“So by breaking up, we got a fresh approach at it, and now the new movie might be called ‘Grumpy Old Stoners,’ and that’s what we are now, we’re just grumpy old guys.”
“Well, [reuniting] was one of the conditions of [Chong’s] parole,” Cheech joked. “And we said, ‘What the hell?’ We’ll go and get back together again. And we could get 150 hours of community service knocked off, so it’s a win-win for everybody.”
Chong went to the joint for nine months in 2003 and 2004 after he accepted a plea agreement with the U.S. Attorney’s Office. He admitted to distributing bongs and water pipes online through Nice Dreams, a family business.
Does he feel he was targeted to be an example?
“Absolutely. I’m going to be doing a talk with the Democratic people in Allegheny County [Pennsylvania] because [former U.S. Attorney] Mary Beth Buchanan is running for Congress there, and they want me to talk about her. Mary Beth Buchanan was the prosecutor who put me in jail,” Chong said.
He said that talk will be May 5.
“What she did during the indictment, because I pled guilty, they could say whatever they wanted to say, and they did,” Chong continued. “In the indictment, they said I should go to jail because I made millions of dollars making fun of law enforcement agencies. I mean, she just crapped all over the Constitution, you know, along with the Bush people, and I paid the price.”
While serving his sentence, he did find peace.
“The good thing about my incarceration was that I could turn it into like a religious retreat. I think a lot of prisoners do, and I definitely do recommend meditation. The way it helps, it just calms the soul,” Chong said. “Meditation really helps connect you with your soul, and that’s why I still do it.”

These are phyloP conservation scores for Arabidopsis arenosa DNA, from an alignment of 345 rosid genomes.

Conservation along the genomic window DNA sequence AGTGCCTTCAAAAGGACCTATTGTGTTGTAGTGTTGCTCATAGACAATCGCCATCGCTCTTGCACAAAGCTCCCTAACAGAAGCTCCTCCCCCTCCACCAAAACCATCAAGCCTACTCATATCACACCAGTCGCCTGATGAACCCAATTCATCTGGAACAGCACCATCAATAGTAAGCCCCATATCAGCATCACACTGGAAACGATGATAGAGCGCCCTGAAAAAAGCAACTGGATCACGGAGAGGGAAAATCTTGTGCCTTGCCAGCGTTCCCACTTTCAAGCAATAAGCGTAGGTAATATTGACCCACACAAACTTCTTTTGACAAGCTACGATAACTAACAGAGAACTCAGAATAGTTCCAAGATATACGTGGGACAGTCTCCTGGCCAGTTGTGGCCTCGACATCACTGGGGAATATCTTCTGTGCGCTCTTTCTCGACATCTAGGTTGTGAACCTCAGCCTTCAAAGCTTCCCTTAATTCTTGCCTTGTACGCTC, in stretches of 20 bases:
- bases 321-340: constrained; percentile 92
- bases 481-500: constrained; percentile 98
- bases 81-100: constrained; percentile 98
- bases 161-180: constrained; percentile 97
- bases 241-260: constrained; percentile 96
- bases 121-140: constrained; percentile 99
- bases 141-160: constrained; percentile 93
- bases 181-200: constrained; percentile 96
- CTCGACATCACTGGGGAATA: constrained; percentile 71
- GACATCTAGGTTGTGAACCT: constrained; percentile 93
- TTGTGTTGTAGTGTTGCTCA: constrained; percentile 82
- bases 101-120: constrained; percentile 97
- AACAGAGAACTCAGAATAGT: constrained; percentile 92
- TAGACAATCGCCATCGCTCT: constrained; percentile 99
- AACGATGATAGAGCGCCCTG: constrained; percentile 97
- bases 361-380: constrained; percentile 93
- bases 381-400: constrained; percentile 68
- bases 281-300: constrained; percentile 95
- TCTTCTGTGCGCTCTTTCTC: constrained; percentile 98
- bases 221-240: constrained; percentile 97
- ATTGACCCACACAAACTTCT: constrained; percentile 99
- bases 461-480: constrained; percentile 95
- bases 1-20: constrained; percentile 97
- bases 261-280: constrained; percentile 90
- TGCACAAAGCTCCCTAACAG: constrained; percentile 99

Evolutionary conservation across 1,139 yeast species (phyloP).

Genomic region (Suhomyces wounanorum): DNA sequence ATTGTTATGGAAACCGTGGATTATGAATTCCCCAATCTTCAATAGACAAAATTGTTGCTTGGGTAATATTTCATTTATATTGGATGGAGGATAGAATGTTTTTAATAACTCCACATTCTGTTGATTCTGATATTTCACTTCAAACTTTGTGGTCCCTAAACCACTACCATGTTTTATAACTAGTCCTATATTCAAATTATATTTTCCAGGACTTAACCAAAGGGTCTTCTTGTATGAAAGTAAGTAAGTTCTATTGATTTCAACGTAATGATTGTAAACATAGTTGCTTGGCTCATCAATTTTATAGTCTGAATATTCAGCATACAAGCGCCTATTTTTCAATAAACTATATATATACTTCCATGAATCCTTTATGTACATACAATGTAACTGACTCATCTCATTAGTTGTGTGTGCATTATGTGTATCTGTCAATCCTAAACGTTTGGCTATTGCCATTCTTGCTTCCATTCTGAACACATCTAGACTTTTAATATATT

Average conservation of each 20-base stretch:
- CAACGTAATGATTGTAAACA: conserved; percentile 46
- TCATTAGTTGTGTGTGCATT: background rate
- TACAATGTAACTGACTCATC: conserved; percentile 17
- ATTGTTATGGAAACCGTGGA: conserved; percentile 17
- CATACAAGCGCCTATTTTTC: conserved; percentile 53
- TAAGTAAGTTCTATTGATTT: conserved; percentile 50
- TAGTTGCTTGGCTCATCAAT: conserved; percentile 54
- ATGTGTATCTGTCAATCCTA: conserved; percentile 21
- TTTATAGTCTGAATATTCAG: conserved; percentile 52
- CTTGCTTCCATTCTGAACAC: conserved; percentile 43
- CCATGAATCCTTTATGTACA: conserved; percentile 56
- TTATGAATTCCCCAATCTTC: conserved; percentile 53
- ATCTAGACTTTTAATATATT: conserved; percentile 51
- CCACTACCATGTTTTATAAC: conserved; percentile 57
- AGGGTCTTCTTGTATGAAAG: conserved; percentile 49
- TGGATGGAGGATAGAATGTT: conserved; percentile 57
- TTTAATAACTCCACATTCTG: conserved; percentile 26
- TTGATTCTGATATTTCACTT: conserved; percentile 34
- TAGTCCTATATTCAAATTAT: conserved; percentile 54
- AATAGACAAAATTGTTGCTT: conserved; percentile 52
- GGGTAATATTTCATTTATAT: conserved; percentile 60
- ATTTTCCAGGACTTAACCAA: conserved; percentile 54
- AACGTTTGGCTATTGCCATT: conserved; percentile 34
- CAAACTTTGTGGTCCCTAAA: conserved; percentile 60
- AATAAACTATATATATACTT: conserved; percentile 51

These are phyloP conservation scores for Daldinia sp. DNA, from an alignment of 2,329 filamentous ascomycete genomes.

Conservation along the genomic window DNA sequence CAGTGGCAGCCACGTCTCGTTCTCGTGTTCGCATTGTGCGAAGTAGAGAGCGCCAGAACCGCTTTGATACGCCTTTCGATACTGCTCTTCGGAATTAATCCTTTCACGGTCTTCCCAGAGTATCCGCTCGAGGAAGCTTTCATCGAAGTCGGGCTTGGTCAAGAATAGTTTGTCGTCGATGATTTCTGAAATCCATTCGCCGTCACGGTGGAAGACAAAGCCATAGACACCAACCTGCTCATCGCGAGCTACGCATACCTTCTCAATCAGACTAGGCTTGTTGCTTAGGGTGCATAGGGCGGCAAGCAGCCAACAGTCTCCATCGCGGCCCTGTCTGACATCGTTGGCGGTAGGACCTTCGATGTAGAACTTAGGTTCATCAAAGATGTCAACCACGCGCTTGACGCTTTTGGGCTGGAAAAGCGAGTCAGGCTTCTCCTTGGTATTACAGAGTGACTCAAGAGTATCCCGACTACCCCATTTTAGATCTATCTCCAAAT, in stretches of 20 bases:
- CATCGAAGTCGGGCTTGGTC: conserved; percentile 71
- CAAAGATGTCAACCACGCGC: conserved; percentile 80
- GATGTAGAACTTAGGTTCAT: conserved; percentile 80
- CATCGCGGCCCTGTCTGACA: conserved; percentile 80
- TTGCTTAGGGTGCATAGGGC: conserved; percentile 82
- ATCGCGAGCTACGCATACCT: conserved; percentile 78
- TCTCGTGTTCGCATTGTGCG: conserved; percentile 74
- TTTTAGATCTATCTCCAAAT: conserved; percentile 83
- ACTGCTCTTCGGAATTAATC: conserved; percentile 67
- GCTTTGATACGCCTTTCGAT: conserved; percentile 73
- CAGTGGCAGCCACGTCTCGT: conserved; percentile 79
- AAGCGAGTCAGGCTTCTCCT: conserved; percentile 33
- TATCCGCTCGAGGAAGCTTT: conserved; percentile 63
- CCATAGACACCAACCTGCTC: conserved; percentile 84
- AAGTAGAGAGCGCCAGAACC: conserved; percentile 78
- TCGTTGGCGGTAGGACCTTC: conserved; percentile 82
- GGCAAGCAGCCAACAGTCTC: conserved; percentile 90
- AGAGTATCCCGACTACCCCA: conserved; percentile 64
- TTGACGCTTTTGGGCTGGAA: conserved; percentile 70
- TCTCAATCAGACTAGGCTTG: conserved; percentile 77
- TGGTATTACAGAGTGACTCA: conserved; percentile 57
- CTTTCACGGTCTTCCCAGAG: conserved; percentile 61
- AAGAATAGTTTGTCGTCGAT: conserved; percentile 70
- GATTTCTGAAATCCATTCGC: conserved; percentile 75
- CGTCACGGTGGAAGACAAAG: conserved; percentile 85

Still performing with Cheech? That’s a blast.
“The show is really energizing, and Cheech and I, we both, oh man, have such a ball,” Chong said. “We’re doing bits that we never did on stage like ‘Dave’s Not Here’ … and ‘Santa Claus and His Old Lady.’ ”
“And we’re also doing a song Tommy wrote when he first got into music called ‘Does Your Mama Know About Me?’ ‘Earache My Eye,’ of course, and a lot of new bits,” Cheech added.
Two new movies will hit screens soon: “Cheech & Chong’s Hey Watch This,” a concert film from their 2008 reunion tour, will be released April 20, and then there’s “Cheech & Chong’s Animated Movie.”
“I love animation. It’s such an idealized art form because you can get it exactly right,” said Cheech, who has voiced the Disney characters Banzai the hyena in “The Lion King” and the lowrider Ramone in “Cars.” “And voice acting is like sculpting with a chainsaw; you have to really describe something in very big arcs in order for it to pop on the screen.”
After the snub of Farrah Fawcett and pop culture at this year’s Oscars, will the Academy of Motion Picture Arts and Sciences recognize the work of Cheech and Chong when they’re no longer here?
“When we’re no longer here, yeah, absolutely,” Cheech said and laughed. “That’s the key: That we’re no longer here.”